Re: [Numpydiscussion] How to Capitalize numpy?
Here are my thoughts on textual capitalization (at first, I thought you wanted to raise money!):
We all agree that in code, it is "numpy". If you don't use that, it throws an error. If, in text, we keep "numpy" with a forced lowercase letter at the start, it is just one more oddball to remember. It is even weirder in titles and the beginnings of sentences. I'd strongly like not to be weird that way. A few packages are, it's annoying, and it doesn't much earn them any goodwill. The default among people who are not "in the know" will be to do what they're used to. Let's give them what they're used to, a proper noun with initial (at least) capital.
Likewise, I object to preferring a particular font. What fonts to use for the names of things like software packages is a decision for publications to make. A journal or manual might make fine distinctions and demand several different, specific fonts, while a popular publication might prefer not to do that. Leave the typesetting to the editors of the publications. We can certainly adopt a standard for our publications (docs, web pages, etc.), but we should state explicitly that others can do as they like.
It's not an acronym, so that leaves the options of "Numpy" and "NumPy". It would be great, easy to remember, consistent for others, etc., if NumPy and SciPy were capitalized the same way and were pronounced the same (I still occasionally hear "numpee"). So, I would favor "NumPy" to go along with "SciPy", and let the context choose the font.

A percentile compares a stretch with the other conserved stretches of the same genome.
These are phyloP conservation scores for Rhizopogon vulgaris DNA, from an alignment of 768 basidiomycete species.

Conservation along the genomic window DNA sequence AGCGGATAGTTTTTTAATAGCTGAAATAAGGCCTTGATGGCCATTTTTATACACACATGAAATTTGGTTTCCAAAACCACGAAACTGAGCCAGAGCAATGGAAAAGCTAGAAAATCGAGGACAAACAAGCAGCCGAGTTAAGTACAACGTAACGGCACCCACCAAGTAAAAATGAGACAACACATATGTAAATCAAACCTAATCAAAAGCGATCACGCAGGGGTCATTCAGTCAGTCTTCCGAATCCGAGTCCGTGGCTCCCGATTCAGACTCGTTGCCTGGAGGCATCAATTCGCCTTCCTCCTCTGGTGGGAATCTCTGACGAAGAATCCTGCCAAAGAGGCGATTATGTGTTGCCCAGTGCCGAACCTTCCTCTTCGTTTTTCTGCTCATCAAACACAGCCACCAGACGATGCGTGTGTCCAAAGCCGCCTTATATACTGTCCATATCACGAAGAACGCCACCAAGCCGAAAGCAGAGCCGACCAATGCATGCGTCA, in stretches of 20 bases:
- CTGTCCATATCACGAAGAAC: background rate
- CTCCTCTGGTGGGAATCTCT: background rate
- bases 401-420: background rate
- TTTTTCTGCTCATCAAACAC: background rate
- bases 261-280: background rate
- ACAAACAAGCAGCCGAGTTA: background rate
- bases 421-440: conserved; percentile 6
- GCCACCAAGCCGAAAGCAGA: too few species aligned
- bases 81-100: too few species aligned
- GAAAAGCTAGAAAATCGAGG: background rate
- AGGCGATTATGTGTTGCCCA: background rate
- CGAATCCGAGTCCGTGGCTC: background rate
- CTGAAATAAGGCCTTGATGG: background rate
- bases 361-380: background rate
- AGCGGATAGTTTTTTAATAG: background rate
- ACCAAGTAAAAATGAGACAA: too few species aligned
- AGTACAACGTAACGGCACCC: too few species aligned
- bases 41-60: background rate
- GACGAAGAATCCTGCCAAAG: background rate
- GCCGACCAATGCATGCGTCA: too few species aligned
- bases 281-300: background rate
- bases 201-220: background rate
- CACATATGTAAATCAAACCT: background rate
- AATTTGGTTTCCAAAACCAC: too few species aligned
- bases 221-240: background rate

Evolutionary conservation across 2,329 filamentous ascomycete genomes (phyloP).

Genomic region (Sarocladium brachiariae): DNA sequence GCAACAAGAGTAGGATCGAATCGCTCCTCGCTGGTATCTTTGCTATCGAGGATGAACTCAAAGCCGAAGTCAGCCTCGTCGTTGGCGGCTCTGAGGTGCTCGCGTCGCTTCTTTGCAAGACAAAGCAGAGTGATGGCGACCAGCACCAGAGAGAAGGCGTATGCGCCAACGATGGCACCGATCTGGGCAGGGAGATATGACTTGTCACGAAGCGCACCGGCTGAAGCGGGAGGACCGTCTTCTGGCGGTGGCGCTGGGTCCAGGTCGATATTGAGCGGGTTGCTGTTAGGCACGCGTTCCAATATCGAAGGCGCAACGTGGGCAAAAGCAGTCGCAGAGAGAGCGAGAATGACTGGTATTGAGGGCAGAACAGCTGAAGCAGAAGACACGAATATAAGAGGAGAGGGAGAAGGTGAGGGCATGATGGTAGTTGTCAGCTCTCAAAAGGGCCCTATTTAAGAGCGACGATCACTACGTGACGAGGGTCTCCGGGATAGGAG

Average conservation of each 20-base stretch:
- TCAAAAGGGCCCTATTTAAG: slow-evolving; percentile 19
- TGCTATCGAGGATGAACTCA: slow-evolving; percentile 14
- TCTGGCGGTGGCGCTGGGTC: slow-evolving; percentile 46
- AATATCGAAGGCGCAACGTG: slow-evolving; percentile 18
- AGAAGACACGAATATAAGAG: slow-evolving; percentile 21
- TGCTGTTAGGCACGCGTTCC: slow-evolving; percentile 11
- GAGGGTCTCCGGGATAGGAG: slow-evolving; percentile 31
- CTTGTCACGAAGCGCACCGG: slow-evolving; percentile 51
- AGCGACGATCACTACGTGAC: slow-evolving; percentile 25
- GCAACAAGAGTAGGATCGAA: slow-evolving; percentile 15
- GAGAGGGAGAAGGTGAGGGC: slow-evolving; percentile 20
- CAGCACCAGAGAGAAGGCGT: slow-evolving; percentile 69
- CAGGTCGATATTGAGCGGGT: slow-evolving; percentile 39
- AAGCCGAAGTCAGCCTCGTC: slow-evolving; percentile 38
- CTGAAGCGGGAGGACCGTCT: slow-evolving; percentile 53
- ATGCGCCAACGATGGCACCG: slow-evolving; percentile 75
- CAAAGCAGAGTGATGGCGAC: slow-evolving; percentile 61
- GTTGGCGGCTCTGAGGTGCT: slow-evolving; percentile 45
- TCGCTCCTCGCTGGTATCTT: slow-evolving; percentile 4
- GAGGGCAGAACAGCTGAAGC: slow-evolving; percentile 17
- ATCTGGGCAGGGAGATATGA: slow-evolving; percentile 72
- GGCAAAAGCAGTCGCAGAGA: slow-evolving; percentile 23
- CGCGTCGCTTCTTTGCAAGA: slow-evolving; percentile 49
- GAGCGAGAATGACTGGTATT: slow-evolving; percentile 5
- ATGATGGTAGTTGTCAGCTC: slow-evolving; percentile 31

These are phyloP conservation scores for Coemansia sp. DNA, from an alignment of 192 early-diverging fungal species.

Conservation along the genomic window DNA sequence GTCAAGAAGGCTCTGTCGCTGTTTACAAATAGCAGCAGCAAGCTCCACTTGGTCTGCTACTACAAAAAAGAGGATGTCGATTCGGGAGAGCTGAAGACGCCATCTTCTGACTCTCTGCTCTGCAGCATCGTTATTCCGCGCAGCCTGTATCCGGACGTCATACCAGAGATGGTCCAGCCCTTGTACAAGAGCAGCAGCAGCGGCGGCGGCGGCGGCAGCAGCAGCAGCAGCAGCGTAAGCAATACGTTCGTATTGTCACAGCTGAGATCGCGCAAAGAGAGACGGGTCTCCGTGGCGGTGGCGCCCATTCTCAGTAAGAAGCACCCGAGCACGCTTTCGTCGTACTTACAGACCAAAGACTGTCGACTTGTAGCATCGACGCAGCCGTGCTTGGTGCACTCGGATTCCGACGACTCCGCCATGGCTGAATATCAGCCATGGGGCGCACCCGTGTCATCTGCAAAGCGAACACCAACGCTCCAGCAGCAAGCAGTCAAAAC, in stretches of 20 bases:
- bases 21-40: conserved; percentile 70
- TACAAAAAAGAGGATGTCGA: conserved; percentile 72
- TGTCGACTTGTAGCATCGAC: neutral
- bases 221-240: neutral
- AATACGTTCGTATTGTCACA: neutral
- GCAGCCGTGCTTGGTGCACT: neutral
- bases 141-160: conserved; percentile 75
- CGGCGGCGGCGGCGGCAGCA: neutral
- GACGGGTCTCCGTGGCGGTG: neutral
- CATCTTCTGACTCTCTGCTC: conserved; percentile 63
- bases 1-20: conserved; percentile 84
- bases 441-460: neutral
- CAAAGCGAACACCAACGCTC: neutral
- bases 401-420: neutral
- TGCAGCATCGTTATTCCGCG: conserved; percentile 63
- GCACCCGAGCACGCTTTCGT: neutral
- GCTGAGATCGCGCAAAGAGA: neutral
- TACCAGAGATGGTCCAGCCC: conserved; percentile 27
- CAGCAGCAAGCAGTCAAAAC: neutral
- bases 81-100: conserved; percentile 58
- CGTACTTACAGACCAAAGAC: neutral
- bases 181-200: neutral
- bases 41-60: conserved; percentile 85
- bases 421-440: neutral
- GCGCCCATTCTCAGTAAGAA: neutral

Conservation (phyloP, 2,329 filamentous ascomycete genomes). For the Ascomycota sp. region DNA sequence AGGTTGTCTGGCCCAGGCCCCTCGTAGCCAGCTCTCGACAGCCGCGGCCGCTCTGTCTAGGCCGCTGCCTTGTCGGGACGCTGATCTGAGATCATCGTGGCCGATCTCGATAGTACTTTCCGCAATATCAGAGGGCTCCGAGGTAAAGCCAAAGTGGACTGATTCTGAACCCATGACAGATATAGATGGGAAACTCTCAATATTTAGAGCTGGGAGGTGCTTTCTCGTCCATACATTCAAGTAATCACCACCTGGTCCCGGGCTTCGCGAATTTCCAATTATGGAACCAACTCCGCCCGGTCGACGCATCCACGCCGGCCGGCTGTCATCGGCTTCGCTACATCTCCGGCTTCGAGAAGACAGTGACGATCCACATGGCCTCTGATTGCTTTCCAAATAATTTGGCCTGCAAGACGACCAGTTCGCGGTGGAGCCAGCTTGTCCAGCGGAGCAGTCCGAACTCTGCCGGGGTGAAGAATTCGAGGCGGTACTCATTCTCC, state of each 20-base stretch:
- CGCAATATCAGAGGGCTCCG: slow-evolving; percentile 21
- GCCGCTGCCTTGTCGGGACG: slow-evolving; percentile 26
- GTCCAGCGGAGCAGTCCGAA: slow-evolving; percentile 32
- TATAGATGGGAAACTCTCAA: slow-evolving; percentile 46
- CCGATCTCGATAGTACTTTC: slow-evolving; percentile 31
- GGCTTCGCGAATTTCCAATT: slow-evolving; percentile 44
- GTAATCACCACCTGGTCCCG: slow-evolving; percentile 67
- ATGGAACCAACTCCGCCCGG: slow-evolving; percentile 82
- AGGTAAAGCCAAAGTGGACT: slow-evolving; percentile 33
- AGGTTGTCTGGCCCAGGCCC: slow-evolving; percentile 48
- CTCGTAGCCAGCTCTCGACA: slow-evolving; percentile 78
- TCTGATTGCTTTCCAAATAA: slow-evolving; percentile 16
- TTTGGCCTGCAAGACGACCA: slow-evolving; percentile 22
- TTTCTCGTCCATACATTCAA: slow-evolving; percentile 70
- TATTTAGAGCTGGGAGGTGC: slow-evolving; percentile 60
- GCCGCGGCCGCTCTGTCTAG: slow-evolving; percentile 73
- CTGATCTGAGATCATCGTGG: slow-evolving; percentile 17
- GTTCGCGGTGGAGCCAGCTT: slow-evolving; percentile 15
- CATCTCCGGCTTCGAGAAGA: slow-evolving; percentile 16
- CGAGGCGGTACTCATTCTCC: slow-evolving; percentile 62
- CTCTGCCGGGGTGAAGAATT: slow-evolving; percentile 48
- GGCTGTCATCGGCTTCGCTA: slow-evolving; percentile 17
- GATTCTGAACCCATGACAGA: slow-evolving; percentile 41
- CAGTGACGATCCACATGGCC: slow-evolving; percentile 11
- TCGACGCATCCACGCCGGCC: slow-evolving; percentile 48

jh
On 9/16/19 9:09 PM, Chris Barker chris.barker@noaa.gov wrote:
Trivial note:
On the subject of naming things (spelling things??)  should it be:
numpy or Numpy or NumPy ?
All three are in the draft NEP 30 ( mostly "NumPy", I noticed this when reading/copy editing the NEP) . Is there an "official" capitalization?
My preference, would be to use "numpy", and where practicable, use a "computer" font  i.e. ``numpy`` in RST.
But if there is consensus already for anything else, that's fine, I'd just like to know what it is.
CHB
On Mon, Aug 12, 2019 at 4:02 AM Peter Andreas Entschev <peter@entschev.com mailto:peter@entschev.com> wrote:
Apologies for the late reply. I've opened a new PR https://github.com/numpy/numpy/pull/14257 with the changes requested on clarifying the text. After reading the detailed description, I've decided to add a subsection "Scope" to clarify the scope where NEP30 would be useful. I think the inclusion of this new subsection complements the "Detail description" forming a complete text w.r.t. motivation of the NEP, but feel free to point out disagreements with my suggestion. I've also added a new section "Usage" pointing out how one would use duck array in replacement to np.asarray where relevant.
Regarding the naming discussion, I must say I like the idea of keeping the __array_ prefix, but it seems like that is going to be difficult given that none of the existing ideas so far play very nicely with that. So if the general consensus is to go with __numpy_like__, I would also update the NEP to reflect that changes. FWIW, I particularly neither like nor dislike __numpy_like__, but I don't have any better suggestions than that or keeping the current naming.
Best, Peter